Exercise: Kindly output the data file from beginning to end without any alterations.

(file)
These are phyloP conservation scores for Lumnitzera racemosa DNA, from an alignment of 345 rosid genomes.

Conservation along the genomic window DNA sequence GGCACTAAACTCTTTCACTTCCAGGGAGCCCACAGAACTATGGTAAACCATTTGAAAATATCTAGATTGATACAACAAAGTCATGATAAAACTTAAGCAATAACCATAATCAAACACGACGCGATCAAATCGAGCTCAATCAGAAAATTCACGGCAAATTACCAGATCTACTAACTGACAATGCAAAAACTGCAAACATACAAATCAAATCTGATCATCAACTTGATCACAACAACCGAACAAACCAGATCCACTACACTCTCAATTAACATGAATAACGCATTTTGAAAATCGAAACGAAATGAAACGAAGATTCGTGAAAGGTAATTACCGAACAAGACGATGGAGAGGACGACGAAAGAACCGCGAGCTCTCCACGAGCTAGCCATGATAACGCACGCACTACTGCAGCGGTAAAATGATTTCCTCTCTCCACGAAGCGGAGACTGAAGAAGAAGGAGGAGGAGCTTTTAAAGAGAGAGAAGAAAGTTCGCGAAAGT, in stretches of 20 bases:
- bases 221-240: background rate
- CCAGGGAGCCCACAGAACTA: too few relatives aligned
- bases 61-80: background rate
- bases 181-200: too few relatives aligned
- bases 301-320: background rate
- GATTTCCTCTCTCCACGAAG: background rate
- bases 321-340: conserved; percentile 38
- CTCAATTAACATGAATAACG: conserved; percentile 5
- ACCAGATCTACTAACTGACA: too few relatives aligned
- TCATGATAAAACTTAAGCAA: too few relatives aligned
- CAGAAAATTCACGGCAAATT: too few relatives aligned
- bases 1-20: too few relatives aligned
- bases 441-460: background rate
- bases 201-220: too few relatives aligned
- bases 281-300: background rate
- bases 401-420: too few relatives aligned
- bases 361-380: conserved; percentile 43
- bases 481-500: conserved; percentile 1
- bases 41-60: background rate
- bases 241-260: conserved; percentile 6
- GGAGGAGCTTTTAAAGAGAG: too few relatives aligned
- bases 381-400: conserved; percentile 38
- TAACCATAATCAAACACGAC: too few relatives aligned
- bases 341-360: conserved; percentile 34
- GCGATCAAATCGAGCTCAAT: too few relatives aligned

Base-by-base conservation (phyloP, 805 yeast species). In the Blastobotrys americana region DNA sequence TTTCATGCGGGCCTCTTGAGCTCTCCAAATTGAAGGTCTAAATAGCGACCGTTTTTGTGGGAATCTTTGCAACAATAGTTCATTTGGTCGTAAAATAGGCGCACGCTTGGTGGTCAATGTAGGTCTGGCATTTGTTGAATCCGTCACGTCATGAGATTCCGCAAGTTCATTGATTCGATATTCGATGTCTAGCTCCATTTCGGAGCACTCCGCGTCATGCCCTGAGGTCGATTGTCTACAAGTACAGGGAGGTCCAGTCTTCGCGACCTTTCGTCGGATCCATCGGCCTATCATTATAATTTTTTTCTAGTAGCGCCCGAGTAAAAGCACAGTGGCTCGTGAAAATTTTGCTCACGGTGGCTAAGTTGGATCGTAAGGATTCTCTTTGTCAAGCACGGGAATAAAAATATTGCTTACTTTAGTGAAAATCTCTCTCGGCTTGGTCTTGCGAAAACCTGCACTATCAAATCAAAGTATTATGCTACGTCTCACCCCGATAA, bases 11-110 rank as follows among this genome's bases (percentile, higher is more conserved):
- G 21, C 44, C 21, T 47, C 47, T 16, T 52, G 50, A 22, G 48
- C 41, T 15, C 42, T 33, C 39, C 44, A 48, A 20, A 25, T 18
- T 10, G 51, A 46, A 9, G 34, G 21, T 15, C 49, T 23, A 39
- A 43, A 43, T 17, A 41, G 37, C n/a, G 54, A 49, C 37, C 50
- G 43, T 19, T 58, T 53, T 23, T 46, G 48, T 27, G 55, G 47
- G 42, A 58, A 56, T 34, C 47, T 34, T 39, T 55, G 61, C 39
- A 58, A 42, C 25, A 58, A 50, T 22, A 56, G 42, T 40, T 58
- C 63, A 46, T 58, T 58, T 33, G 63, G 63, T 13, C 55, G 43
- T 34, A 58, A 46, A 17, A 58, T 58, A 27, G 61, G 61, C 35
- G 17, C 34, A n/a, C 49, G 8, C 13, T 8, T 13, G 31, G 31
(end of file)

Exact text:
These are phyloP conservation scores for Lumnitzera racemosa DNA, from an alignment of 345 rosid genomes.

Conservation along the genomic window DNA sequence GGCACTAAACTCTTTCACTTCCAGGGAGCCCACAGAACTATGGTAAACCATTTGAAAATATCTAGATTGATACAACAAAGTCATGATAAAACTTAAGCAATAACCATAATCAAACACGACGCGATCAAATCGAGCTCAATCAGAAAATTCACGGCAAATTACCAGATCTACTAACTGACAATGCAAAAACTGCAAACATACAAATCAAATCTGATCATCAACTTGATCACAACAACCGAACAAACCAGATCCACTACACTCTCAATTAACATGAATAACGCATTTTGAAAATCGAAACGAAATGAAACGAAGATTCGTGAAAGGTAATTACCGAACAAGACGATGGAGAGGACGACGAAAGAACCGCGAGCTCTCCACGAGCTAGCCATGATAACGCACGCACTACTGCAGCGGTAAAATGATTTCCTCTCTCCACGAAGCGGAGACTGAAGAAGAAGGAGGAGGAGCTTTTAAAGAGAGAGAAGAAAGTTCGCGAAAGT, in stretches of 20 bases:
- bases 221-240: background rate
- CCAGGGAGCCCACAGAACTA: too few relatives aligned
- bases 61-80: background rate
- bases 181-200: too few relatives aligned
- bases 301-320: background rate
- GATTTCCTCTCTCCACGAAG: background rate
- bases 321-340: conserved; percentile 38
- CTCAATTAACATGAATAACG: conserved; percentile 5
- ACCAGATCTACTAACTGACA: too few relatives aligned
- TCATGATAAAACTTAAGCAA: too few relatives aligned
- CAGAAAATTCACGGCAAATT: too few relatives aligned
- bases 1-20: too few relatives aligned
- bases 441-460: background rate
- bases 201-220: too few relatives aligned
- bases 281-300: background rate
- bases 401-420: too few relatives aligned
- bases 361-380: conserved; percentile 43
- bases 481-500: conserved; percentile 1
- bases 41-60: background rate
- bases 241-260: conserved; percentile 6
- GGAGGAGCTTTTAAAGAGAG: too few relatives aligned
- bases 381-400: conserved; percentile 38
- TAACCATAATCAAACACGAC: too few relatives aligned
- bases 341-360: conserved; percentile 34
- GCGATCAAATCGAGCTCAAT: too few relatives aligned

Base-by-base conservation (phyloP, 805 yeast species). In the Blastobotrys americana region DNA sequence TTTCATGCGGGCCTCTTGAGCTCTCCAAATTGAAGGTCTAAATAGCGACCGTTTTTGTGGGAATCTTTGCAACAATAGTTCATTTGGTCGTAAAATAGGCGCACGCTTGGTGGTCAATGTAGGTCTGGCATTTGTTGAATCCGTCACGTCATGAGATTCCGCAAGTTCATTGATTCGATATTCGATGTCTAGCTCCATTTCGGAGCACTCCGCGTCATGCCCTGAGGTCGATTGTCTACAAGTACAGGGAGGTCCAGTCTTCGCGACCTTTCGTCGGATCCATCGGCCTATCATTATAATTTTTTTCTAGTAGCGCCCGAGTAAAAGCACAGTGGCTCGTGAAAATTTTGCTCACGGTGGCTAAGTTGGATCGTAAGGATTCTCTTTGTCAAGCACGGGAATAAAAATATTGCTTACTTTAGTGAAAATCTCTCTCGGCTTGGTCTTGCGAAAACCTGCACTATCAAATCAAAGTATTATGCTACGTCTCACCCCGATAA, bases 11-110 rank as follows among this genome's bases (percentile, higher is more conserved):
- G 21, C 44, C 21, T 47, C 47, T 16, T 52, G 50, A 22, G 48
- C 41, T 15, C 42, T 33, C 39, C 44, A 48, A 20, A 25, T 18
- T 10, G 51, A 46, A 9, G 34, G 21, T 15, C 49, T 23, A 39
- A 43, A 43, T 17, A 41, G 37, C n/a, G 54, A 49, C 37, C 50
- G 43, T 19, T 58, T 53, T 23, T 46, G 48, T 27, G 55, G 47
- G 42, A 58, A 56, T 34, C 47, T 34, T 39, T 55, G 61, C 39
- A 58, A 42, C 25, A 58, A 50, T 22, A 56, G 42, T 40, T 58
- C 63, A 46, T 58, T 58, T 33, G 63, G 63, T 13, C 55, G 43
- T 34, A 58, A 46, A 17, A 58, T 58, A 27, G 61, G 61, C 35
- G 17, C 34, A n/a, C 49, G 8, C 13, T 8, T 13, G 31, G 31